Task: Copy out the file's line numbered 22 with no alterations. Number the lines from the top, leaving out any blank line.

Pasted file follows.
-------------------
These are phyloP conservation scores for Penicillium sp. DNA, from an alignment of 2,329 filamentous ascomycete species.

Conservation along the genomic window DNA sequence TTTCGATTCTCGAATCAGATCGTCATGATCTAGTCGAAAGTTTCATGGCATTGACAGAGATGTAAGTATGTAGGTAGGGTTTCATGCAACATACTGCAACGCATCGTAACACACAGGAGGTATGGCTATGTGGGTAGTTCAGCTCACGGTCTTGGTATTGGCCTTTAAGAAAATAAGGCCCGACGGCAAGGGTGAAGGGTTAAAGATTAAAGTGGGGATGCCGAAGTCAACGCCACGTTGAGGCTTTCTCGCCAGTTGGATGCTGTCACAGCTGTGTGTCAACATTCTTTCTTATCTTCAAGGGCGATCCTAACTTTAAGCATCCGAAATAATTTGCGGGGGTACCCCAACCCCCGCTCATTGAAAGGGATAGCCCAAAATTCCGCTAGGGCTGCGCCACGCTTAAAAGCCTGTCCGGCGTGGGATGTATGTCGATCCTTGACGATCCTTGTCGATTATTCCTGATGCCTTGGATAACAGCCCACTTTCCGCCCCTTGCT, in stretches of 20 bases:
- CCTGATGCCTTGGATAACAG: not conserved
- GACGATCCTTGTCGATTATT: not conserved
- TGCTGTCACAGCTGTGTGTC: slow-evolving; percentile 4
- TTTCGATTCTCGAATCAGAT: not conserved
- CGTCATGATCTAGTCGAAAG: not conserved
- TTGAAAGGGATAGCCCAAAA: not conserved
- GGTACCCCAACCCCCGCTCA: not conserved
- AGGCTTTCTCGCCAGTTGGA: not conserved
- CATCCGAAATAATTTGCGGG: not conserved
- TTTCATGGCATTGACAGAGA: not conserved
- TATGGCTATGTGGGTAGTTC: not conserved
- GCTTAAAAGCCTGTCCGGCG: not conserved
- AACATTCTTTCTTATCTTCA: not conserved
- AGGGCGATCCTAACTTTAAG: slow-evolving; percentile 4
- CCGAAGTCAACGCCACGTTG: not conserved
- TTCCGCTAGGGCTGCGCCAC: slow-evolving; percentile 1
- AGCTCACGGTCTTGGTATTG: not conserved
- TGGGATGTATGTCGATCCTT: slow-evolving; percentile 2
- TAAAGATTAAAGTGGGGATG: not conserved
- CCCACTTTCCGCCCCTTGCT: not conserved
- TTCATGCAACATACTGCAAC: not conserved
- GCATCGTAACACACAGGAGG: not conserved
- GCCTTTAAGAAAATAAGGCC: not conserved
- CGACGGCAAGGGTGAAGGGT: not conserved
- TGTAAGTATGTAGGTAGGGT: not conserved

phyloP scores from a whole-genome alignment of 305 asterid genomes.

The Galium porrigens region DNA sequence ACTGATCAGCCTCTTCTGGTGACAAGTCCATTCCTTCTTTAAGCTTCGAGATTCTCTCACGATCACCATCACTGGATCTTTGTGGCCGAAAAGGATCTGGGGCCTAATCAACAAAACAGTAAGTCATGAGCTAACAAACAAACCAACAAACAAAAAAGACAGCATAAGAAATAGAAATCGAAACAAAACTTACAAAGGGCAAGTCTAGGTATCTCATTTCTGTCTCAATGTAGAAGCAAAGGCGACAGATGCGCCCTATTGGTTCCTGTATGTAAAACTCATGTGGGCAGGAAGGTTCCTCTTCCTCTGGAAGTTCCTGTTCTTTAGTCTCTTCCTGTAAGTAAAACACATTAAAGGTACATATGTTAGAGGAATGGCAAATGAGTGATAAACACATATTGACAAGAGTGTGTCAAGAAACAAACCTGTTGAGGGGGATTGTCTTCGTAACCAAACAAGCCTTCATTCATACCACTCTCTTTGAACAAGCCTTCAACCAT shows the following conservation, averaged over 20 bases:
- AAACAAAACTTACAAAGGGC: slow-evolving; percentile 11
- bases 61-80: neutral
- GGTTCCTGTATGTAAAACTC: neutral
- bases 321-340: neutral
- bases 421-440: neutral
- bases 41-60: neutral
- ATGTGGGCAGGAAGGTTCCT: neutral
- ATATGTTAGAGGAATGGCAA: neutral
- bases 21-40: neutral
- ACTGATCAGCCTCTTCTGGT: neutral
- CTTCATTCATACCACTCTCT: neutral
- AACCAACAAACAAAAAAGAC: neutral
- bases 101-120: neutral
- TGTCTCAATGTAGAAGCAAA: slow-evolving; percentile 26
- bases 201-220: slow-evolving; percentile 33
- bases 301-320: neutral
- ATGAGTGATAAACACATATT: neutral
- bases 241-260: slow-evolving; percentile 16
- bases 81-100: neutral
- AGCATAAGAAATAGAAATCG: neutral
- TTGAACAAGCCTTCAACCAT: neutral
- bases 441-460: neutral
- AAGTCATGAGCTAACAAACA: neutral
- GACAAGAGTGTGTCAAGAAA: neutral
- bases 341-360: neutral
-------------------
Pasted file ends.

- CCCACTTTCCGCCCCTTGCT: not conserved